Would pausing present risks? Yes, of course. Larry Summers and others have been warning the Fed not to relent prematurely, saying that that is precisely the error central bankers made in the 1970s and initially in the 1980s. Blink now, and inflation may rise and become more persistent, such that even harsher policy is needed to finally get things under control down the road. And it is true, things could go that way. But maybe down the road is a much better time, all things considered, for harsh medicine. Maybe inflation will stay in the high single digits and that won’t, in the end, mean the end of the world. Maybe the global economic weakness that is already baked into the cake will in fact be enough to bring price pressures to heel. We shouldn’t feel confident about any of that, but we should be clear-eyed about what benefits we expect to get from current Fed policy and whether they do in fact make the potential costs of that policy worth bearing.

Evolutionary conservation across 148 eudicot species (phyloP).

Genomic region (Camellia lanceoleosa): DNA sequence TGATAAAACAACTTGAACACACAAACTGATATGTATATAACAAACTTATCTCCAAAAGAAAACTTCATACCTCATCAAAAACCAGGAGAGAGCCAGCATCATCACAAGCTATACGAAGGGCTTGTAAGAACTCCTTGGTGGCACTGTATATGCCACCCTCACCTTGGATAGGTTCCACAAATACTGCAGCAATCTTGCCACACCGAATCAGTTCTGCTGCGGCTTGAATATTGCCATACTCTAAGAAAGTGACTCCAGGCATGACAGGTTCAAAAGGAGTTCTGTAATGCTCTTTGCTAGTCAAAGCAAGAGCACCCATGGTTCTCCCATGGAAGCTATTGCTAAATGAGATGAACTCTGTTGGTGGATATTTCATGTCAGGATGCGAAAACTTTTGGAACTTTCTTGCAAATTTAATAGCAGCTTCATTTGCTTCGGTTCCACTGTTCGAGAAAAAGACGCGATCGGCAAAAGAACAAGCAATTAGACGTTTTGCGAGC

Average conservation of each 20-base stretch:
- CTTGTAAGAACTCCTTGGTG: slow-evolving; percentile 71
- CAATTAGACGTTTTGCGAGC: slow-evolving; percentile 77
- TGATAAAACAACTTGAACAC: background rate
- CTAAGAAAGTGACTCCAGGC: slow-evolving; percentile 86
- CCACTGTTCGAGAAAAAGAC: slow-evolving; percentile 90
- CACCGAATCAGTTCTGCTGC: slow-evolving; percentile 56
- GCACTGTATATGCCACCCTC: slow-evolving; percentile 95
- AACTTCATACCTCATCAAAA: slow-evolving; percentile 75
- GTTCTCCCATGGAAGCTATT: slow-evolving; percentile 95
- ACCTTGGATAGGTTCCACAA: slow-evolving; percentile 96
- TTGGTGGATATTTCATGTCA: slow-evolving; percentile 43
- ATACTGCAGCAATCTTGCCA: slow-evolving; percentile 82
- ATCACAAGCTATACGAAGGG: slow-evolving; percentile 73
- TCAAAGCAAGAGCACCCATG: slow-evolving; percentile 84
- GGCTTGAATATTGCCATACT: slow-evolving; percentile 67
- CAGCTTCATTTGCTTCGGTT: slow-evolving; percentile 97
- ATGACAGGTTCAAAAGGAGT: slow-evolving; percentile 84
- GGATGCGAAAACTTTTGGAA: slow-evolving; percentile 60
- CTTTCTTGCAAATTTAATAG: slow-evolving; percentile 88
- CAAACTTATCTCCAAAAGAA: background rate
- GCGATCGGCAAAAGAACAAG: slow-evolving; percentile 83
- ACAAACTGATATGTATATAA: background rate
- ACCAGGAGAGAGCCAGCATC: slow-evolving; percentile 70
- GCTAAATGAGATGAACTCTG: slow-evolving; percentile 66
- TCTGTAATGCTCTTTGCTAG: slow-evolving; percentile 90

Others will say that a dovish pivot in Fed policy will be dangerous in and of itself, will be destabilizing, will cause a loss of confidence in the dollar, and so on. And sure, that is something which could conceivably happen. But let’s try to be sensible about this. Was the policy stance that markets perceived the Fed to have back in mid-summer, before Powell made clear that several more 75 basis-point hikes would be coming, dangerously risky? One could certainly argue that it was inconsistent with a rapid reduction in inflation back to target, I’ll grant that. But did it threaten to make the near-term situation drastically worse? No, it didn’t. A pause now would mean a looser policy position relative to that mid-summer stance, but not by much. But equally, a pause does not mean abandoning the fight against inflation; it merely preserves an optionality that will be lost if big things begin breaking.